Kadushi plants seem to require full sun in order to produce flowers and fruit. Oliver Moore reports that his large plant, probably about a decade old and growing well despite getting only a few hours of sun a day, has never flowered or fruited. The cutting I took from that plant and planted out in full sun made flowers and fruits after just a year in the ground.
Based on the fruits that I’ve eaten from them, I’d say the clones I have of Cereus repandus have fruits good enough in size and flavor to be sold commercially. The overall experience of eating them is roughly similar to eating dragon fruit, which is already a major commercial crop, and I think the taste of these is at least as good as, and maybe even better than many of the dragon fruits I’ve eaten.
One potential drawback is that the fruits have a tendency to split open on the plant. That’s okay in a home garden fruiting plant, but not acceptable for a commercial fruit crop. So far, I’ve used fruit splitting as an indication that a fruit has ripened as much as it possibly can on the plant, to ensure maximal flavor. I’ll be checking to see if the fruits reach peak flavor at a stage before the skin has split. I’ll also be observing to see if some cultivars are less prone to fruit splitting than others.
The only reference I can find online to anyone making a systematic attempt to breed Cereus repandus as a commercial fruit is a breeding program in Israel which reported selecting this species for for taste and resistance to fruit splitting. The breeders gave the commercial name “Koubo” to the plants resulting from this program, and farmers grow and sell the fruit under this name in Israel.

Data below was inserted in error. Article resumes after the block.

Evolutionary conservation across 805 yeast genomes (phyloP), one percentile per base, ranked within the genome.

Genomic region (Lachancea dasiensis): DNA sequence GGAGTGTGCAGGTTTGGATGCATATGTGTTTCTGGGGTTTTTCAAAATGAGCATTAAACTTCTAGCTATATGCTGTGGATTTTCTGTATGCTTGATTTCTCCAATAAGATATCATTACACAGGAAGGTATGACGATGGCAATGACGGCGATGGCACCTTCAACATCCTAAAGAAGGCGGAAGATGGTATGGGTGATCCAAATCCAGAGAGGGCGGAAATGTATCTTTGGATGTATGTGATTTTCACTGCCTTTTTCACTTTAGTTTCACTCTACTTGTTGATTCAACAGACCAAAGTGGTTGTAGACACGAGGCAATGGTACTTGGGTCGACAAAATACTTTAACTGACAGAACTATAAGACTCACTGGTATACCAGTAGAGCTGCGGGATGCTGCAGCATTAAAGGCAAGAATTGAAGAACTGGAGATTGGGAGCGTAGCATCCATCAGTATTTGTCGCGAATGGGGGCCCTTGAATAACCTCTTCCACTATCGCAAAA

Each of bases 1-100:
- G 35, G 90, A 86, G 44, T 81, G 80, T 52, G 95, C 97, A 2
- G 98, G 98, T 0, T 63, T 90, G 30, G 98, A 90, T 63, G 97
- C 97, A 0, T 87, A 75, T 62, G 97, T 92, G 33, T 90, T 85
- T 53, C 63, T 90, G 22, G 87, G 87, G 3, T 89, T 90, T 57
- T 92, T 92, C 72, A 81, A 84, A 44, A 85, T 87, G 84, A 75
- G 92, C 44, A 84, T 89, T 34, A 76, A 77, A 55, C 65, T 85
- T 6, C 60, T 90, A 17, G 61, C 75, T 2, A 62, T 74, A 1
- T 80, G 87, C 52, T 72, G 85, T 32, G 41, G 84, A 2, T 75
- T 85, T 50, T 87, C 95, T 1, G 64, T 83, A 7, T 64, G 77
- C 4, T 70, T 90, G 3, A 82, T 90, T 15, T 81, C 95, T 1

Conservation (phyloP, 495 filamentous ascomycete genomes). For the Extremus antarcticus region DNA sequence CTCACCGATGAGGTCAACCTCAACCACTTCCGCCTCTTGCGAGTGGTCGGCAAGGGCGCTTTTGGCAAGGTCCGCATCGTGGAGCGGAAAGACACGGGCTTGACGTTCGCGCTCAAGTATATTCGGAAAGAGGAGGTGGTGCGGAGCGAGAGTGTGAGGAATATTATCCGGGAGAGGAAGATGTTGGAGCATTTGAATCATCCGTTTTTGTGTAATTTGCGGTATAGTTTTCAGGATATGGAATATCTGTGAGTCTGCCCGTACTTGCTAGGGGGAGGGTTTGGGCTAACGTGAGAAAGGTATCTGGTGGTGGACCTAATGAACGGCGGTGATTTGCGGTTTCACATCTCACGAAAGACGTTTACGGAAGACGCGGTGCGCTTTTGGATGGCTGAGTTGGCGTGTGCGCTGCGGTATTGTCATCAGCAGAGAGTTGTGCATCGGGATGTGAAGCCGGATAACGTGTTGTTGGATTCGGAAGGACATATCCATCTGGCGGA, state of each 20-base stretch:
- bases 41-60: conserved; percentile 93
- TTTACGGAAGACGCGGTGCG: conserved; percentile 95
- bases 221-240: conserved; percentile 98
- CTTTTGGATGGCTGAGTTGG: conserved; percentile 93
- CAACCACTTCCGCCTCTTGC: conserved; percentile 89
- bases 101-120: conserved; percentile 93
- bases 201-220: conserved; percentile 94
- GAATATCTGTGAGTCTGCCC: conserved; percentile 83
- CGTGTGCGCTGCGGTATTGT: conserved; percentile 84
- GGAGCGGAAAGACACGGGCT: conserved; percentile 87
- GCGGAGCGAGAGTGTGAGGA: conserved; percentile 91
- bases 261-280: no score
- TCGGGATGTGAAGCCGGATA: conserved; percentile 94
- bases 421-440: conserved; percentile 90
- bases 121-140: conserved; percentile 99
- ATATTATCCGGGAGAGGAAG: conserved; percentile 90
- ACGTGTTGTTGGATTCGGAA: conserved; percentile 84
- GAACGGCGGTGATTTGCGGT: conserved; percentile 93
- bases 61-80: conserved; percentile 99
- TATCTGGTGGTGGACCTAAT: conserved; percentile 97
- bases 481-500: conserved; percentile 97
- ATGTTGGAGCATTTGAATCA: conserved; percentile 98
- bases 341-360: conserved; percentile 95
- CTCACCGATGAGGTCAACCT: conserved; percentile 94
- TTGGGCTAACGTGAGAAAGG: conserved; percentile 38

I ordered seed from an Ebay vendor in Israel, who said that the seeds are from the commercial Koubo fruits. The seedlings have grown rapidly. I planted the seed in two batches, in late 2019 and early 2020, and the seedling plants are mostly 4-5 inches tall at the time of this writing in late September 2020. I expect them to be ready to plant out in the ground in spring 2021.
Reportedly this species is hardy to the low 20s F (-5C). Some winters in my area have gotten colder than that. I have seen plants it it around Gainesville which appear to have been there for a number of years, so apparently at least some clones can take the colder winters the area experiences (unless someone was covering those plants during hard freezes). I’ll be ready to protect at least the base of my plants if any extreme cold should threaten.
I am on the lookout for varieties of this species with especially flavorful fruit. If you know of any such plants, please get in touch. I’m also interested if there are forms of Cereus repandus or related species with pigmentation to the flesh of the fruit like some of the forms of dragonfruit – that would be an appealing characteristic to breed into commercial cultivars.
Comparing Peruvian apple cactus to dragon fruit, Cereus repandus is more cold tolerant, enabling cultivation in frost-prone areas. It is also free-standing, without requiring the construction and maintenance of any sort of trellis like dragon fruit requires. And at least some forms of Cereus repandus taste better than at least some forms of dragon fruit, although there are bland forms of Cereus repandus, and some forms of dragon fruit might be tastier than even the more flavorful types of Cereus. One advantage many types of dragon fruit definitely has is visual appeal – some dragon fruit breeds have intensely pink or purple flesh. Kadushi fruit flesh closely resembles the white fleshed forms of dragon fruit. Also, as I mentioned, one drawback for cultivating Cereus repandus as a crop is that many of its fruits split open on the plant.
Overall, Cereus repandus seems a promising species as a home garden fruit, and maybe a commercial fruit crop, for areas prone to frost, maybe USDA zone 9. Considering how little attention has gone into selecting good fruiting varieties, it seems to have enormous potential for development as a fruit crop. While dragonfruit in recent years has become widely cultivated and a darling of social media, its cousin kadushi has languished in relative obscurity while “hidden in plain sight”, often grown as an ornamental in warm climate areas of the world. I think it deserves more attention as a fruiting species.